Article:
earl earl earl, earl of grey (yes, I’m the earl of grey)

Since last writing about tea in general and Tazo’s Earl of Grey in particular (“do you think that popeye and olive oil drank earl grey at tea time?“), I have tried to other earls: Twinings’ Earl Grey Tea and Stash’s Earl Grey Black & Green Tea. I can report with comfort that, for my taste, while both are good (the blend is interesting but I prefer each separately) neither holds a candle to the Tazo.

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Which leads us to the idiom, can’t hold a candle to: the phrase apparently has its origins in England in the 17th century. It first appeared in print in Sir Edward Dering’s The Fower Cardinal-Vertues Of A Carmelite Fryar in 1641: “Though I be not worthy to hold the candle to Aristotle.”

“Apprentices used to be expected to hold the candle so that more experienced workmen were able to see what they were doing. Someone unable even to do that would be of low status indeed.”

It was apparently first used in print in the way that we currently use and understand the phrase in 1883 in William Norris’ novel No New Thing: “Edith is pretty, very pretty; but she can’t hold a candle to Nellie.” (The Phrase Finder)

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Which brings us ’round again to tea: with Tazo (my “Earl of Grey”), the essence of the necessary bergamot is much more evident in the taste. Perhaps with time, my palate may yearn for subtlety, but at this point in time I prefer the sweet, perfumey aftertaste of the fruit of the Citrus aurantium bergamia.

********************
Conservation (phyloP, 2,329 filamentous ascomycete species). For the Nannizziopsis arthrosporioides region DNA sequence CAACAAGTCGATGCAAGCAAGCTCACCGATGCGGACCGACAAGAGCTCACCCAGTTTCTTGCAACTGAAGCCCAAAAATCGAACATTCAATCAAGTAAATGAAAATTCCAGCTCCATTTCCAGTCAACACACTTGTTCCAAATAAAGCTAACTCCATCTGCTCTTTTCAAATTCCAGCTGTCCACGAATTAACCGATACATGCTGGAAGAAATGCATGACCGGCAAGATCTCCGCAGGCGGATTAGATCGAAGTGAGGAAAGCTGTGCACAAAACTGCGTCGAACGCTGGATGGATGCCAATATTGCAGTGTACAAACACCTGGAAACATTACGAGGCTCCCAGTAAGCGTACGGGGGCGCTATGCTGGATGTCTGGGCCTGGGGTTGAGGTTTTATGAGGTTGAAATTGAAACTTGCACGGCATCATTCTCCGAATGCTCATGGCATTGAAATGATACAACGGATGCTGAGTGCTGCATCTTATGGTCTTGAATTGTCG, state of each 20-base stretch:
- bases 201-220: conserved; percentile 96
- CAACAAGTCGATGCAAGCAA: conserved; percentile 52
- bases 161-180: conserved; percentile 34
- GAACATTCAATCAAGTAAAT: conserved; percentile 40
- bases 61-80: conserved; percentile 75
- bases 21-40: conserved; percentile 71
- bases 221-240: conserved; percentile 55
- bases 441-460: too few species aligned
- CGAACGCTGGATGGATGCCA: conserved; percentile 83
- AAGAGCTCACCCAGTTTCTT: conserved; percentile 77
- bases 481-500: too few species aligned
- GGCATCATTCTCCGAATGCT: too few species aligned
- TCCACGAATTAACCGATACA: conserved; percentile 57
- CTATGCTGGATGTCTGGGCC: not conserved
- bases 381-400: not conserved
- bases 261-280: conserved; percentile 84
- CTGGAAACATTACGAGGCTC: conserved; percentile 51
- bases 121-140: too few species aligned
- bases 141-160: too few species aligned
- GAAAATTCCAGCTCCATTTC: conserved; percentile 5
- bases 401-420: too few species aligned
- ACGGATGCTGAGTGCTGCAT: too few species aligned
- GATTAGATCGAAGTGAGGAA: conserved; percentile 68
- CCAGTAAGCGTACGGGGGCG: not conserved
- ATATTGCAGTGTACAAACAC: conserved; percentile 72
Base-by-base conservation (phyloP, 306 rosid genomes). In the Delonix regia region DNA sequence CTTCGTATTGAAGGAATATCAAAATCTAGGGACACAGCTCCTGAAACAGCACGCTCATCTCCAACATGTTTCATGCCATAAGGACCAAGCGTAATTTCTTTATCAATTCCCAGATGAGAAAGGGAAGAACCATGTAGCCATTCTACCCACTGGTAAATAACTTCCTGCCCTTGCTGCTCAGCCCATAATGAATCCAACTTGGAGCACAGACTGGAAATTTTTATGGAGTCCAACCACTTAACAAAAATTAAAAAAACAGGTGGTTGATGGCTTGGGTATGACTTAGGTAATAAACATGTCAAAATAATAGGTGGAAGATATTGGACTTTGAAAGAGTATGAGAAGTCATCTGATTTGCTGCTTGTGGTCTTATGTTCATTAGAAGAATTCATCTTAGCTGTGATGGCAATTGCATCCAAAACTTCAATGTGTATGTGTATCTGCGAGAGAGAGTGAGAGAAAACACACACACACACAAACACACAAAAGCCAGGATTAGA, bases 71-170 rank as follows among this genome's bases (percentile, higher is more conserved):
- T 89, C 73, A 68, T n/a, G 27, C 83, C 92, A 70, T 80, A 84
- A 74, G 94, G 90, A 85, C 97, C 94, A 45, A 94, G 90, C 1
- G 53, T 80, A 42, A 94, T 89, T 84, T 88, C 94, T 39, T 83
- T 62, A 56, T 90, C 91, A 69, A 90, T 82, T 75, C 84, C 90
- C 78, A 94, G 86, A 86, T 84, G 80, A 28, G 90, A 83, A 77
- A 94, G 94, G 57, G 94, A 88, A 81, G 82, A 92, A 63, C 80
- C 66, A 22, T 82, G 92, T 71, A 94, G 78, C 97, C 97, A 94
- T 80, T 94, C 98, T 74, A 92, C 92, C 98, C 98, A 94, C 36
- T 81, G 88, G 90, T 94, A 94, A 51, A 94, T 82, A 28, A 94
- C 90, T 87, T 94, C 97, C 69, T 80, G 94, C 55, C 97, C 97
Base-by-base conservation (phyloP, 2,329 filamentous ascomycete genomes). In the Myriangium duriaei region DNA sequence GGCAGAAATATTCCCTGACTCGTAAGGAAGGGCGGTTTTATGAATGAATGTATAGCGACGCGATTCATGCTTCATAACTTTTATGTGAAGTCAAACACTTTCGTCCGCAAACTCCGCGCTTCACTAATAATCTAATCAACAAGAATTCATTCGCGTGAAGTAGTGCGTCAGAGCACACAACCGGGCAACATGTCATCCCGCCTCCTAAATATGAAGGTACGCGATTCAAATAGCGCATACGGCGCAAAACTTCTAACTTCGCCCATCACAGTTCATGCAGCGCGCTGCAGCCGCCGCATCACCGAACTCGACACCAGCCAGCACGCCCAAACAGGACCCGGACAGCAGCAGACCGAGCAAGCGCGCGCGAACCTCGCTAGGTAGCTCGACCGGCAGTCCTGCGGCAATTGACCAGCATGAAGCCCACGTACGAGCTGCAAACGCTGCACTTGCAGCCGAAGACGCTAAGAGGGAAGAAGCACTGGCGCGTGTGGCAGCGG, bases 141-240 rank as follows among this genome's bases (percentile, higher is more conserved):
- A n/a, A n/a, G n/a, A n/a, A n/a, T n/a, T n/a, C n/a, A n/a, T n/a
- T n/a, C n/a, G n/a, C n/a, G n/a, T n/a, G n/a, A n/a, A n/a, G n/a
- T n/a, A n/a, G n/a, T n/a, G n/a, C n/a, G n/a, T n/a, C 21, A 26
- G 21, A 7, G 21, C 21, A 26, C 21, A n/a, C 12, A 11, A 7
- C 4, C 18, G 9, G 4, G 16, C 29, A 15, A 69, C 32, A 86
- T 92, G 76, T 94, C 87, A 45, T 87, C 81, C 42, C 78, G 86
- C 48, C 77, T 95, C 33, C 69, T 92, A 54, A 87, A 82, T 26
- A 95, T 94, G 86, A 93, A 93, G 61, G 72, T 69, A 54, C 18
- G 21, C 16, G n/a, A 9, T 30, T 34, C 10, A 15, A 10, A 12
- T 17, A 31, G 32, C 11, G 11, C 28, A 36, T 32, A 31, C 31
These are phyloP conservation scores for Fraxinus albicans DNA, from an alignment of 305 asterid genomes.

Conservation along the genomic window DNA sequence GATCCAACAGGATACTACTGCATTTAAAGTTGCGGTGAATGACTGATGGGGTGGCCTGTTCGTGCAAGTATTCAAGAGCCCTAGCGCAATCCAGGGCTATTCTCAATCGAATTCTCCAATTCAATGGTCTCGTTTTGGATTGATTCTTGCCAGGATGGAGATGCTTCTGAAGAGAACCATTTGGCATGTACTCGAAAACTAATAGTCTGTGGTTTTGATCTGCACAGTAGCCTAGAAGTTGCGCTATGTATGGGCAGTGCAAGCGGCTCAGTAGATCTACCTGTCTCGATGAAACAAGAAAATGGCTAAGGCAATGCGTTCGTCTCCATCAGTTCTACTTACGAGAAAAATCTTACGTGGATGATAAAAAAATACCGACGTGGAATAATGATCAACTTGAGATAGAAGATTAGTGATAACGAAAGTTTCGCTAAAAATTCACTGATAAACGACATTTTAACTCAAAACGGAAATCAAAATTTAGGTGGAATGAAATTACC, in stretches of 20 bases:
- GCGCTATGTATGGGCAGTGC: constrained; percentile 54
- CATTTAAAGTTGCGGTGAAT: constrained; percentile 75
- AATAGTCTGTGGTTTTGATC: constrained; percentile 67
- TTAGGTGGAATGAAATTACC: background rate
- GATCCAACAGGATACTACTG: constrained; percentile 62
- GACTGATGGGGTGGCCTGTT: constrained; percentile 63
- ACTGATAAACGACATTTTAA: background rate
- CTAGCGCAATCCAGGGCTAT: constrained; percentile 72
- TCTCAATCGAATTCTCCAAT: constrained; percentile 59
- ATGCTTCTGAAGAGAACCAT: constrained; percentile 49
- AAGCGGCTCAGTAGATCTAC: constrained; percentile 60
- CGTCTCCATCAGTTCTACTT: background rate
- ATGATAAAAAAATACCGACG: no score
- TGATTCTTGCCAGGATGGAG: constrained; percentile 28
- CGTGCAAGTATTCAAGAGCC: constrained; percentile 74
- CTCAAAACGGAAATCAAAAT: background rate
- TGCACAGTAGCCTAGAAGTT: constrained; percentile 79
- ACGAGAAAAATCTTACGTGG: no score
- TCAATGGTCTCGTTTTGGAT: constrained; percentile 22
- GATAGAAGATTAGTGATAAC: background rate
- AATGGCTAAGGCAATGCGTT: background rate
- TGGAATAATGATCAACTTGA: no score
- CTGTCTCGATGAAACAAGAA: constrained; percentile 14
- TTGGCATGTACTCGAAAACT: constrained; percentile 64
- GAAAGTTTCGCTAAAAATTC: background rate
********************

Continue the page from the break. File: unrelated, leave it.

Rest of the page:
I have no idea why the old Gene Chandler hit Duke Of Earl popped into my head while writing this piece, but it did. A bit of hummable, unforgettable silliness from the early ’60s (“Duke Duke Duke, Duke of Earl . . . Yes, I’m the Duke of Earl”), Chandler hit the toppermost of the poppermost charts and had one of the few doo-wop hits after that genre’s run of popularity in the ’50s.

The other early ’60s doo-wop biggie was, of course, the Marcels’ inane, wonderful arrangement and performance of Blue Moon. Anyway, I did a brief piece on Duke Of Earl for my other site (“duke duke duke, duke of earl“) that includes a vintage video of Chandler as the Duke. Give it a read and a view.

PS: Oh, yeah: fower is an old Scottish variant on four. Almost sounds like the way Paul pronounced “four” in the count-off that opens I Saw Her Standing There. Nyet? Da?

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